Consumer focus brings down Gateway

Both observers and players in the PC market have attributed Gateway's failure to maintain a broad market appeal as a major factor in the company closing its Australian doors Wednesday.

Logan Ringland, a senior PC analyst with IDC, said the company's focus worldwide has always been on the consumer side of the market. Although admitting this market segment had been a major area of growth over the past couple of years, it is no longer the case anymore. "You just can't really expect to be successful if you miss out on large businesses and the government sector," he said.

Compaq's marketing manager for its PC division Tony Ignatavicius supported Ringland's views on the consumer segment of the PC market. "When that becomes soft you will be impacted quite significantly," he said. IBM did not comment on the issue, saying it was policy not to comment on competitors.

Unlike Gateway, Dell has built its local business by addressing a "broader range of markets" said the company's communication manager, Rob Small. Of its sales, about 75 per cent are made in the corporate/government/education market and 25 per cent in the small-medium business and consumer market.

Figures by IDC has Compaq as the top PC vendor in Australia for the second quarter of this year with 15.8 per cent market share. Dell follows with 10.6 per cent. However, down the line was Gateway. According to IDC, it was ranked number 10 with 1.9 per cent of the market of the total PC market in Q2.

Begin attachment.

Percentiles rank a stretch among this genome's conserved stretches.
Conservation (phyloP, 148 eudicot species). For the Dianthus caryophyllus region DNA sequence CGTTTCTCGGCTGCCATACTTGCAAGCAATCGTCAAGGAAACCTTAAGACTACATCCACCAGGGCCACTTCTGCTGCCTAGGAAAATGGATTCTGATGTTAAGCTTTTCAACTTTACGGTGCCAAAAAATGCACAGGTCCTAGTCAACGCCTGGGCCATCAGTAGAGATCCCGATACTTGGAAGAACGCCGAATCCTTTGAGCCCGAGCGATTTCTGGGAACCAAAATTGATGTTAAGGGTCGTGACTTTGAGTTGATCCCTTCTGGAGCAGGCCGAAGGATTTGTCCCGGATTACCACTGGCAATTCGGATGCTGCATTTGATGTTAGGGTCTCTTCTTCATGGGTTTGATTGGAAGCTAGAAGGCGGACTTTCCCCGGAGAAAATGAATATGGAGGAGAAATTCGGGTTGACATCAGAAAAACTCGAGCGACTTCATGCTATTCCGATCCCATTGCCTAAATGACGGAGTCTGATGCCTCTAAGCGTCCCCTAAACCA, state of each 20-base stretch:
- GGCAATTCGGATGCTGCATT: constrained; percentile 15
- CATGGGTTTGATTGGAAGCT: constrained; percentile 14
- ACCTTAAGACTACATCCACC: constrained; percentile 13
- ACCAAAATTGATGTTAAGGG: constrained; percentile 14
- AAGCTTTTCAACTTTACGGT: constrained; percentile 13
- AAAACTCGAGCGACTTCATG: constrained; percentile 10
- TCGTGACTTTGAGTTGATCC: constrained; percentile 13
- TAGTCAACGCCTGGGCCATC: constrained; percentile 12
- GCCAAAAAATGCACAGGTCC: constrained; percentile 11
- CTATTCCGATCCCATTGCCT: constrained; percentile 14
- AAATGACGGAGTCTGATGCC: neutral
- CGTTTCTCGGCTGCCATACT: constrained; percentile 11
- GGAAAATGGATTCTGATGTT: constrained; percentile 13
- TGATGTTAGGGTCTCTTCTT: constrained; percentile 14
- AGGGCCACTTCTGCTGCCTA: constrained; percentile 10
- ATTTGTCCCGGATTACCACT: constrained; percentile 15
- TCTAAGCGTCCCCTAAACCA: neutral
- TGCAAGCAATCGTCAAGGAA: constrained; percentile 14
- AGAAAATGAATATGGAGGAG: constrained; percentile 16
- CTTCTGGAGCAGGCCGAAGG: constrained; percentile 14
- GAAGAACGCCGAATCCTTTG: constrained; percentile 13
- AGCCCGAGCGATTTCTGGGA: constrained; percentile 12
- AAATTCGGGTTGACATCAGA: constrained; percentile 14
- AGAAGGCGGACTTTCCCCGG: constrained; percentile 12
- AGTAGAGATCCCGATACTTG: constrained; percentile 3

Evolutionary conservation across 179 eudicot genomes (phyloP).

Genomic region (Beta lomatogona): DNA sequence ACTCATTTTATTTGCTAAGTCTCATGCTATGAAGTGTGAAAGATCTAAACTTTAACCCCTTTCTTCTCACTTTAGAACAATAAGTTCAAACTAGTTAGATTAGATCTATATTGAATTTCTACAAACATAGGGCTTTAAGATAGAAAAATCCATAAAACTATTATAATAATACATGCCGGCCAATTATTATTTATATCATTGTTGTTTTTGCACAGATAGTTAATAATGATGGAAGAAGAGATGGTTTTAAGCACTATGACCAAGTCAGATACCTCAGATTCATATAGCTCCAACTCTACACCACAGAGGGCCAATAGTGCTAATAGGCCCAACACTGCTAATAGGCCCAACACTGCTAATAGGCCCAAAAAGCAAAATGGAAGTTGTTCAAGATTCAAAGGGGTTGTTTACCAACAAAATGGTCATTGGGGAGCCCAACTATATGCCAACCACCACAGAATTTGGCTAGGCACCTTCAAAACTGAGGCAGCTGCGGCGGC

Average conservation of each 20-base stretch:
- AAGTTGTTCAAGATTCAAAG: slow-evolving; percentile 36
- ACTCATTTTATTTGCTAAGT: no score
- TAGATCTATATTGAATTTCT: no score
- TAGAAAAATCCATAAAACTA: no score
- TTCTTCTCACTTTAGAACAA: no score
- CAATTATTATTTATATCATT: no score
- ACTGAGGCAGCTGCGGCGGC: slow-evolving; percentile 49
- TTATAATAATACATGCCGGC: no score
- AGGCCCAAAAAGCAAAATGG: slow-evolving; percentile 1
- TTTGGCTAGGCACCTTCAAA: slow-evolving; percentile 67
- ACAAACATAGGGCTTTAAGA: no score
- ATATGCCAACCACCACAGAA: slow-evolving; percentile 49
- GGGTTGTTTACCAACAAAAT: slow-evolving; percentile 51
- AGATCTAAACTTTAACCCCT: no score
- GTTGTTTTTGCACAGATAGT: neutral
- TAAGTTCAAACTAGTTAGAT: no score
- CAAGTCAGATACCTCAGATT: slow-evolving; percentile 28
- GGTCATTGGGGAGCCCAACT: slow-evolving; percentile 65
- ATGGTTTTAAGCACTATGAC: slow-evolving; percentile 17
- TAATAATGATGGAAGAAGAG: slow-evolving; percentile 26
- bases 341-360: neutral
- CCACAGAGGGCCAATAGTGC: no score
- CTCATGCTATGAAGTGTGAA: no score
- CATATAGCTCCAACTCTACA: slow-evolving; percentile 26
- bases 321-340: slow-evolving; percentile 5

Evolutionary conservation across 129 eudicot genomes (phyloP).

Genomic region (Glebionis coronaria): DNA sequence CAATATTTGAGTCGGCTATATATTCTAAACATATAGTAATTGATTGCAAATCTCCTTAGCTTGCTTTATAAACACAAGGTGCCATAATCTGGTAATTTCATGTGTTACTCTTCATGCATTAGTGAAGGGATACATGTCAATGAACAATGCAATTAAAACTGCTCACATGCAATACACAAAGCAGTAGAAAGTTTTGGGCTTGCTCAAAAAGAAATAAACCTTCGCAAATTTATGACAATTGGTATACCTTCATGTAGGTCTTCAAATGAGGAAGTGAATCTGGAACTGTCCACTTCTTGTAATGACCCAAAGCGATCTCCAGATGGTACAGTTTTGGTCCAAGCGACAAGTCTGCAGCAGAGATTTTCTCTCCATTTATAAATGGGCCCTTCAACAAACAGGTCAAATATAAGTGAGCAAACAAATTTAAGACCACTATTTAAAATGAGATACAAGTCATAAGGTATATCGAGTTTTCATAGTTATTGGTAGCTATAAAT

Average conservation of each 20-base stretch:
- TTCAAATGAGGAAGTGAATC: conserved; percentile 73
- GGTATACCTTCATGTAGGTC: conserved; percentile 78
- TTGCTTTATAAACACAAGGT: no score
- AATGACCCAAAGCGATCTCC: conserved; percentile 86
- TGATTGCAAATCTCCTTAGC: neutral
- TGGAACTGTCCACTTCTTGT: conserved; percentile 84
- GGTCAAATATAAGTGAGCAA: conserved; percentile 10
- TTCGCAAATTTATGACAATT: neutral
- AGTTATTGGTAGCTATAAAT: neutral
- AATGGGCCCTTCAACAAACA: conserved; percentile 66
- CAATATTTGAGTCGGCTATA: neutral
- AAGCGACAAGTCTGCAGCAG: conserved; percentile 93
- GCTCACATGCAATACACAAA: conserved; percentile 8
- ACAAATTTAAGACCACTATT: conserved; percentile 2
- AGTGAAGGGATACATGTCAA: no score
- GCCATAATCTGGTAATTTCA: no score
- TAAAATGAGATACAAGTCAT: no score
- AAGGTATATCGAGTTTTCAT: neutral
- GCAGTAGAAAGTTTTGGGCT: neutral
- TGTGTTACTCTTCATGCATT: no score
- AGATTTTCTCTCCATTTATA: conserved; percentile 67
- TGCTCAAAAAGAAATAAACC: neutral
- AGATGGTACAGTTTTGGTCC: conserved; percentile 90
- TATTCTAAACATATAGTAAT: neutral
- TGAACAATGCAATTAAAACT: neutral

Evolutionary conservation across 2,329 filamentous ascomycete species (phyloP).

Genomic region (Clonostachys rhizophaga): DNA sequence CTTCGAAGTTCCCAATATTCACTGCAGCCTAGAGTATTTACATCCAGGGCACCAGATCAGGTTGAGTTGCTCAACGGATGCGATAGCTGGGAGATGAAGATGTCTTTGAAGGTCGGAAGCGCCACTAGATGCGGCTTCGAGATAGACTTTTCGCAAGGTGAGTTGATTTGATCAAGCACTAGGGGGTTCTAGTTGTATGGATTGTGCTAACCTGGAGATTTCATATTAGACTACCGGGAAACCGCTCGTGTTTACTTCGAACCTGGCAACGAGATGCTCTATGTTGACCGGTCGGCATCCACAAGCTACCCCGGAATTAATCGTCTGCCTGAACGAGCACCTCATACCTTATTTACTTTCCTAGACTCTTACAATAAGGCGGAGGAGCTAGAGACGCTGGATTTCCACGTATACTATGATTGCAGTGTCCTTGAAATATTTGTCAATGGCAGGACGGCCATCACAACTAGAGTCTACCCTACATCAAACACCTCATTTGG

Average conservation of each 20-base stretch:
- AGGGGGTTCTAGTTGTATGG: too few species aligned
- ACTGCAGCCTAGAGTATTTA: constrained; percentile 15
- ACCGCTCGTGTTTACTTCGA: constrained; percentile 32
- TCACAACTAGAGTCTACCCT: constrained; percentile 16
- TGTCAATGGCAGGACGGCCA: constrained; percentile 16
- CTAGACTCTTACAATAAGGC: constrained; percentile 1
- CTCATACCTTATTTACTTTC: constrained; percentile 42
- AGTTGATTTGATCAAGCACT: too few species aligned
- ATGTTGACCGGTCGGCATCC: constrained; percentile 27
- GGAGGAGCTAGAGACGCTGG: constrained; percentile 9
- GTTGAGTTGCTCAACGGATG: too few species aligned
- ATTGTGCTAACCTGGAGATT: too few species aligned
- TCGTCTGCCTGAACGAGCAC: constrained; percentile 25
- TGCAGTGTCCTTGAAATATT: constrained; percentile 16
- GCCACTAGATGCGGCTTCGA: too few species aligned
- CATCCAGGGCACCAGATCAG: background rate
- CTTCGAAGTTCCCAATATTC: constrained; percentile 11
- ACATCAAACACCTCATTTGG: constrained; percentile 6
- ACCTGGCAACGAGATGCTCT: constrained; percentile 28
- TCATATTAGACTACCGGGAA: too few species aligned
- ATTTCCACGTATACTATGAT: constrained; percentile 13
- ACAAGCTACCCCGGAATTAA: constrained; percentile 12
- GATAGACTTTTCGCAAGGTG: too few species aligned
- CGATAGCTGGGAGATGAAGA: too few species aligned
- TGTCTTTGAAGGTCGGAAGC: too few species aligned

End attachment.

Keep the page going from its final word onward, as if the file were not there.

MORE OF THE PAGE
As for the current overall state of the PC market, Dataquest analyst Andy Woo said he expects it to remain "soft" until 2003. He said there will be some excitement brought about by the upcoming release of Windows XP and the uptake of the 2GHz chip. "But is that compelling enough? I don't think so."

On the chip front, both Intel and AMD say they won't be affected by today's decision. A spokesperson from AMD said AMD Australia did not supply Gateway Australia with processors. The spokesperson said AMD processors would have been purchased by Gateway outside Australia as part of their global OEM agreement with AMD. "As a result, the closure of Gateway's Australian operation will not impact AMD Australia's revenues."

Intel spokesperson Stephanie Silvester said the impact on Intel would be minimal. "We don't anticipate much impact to the overall Pentium 4 processor ramp up," she said. Silvester made reference to the company's launch event of its 2Ghz chip this week. At the event 12 major vendors were displaying their PCs fitted with the 2GHz chips. Gateway was not one of them.

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Howard Dahdah

Computerworld
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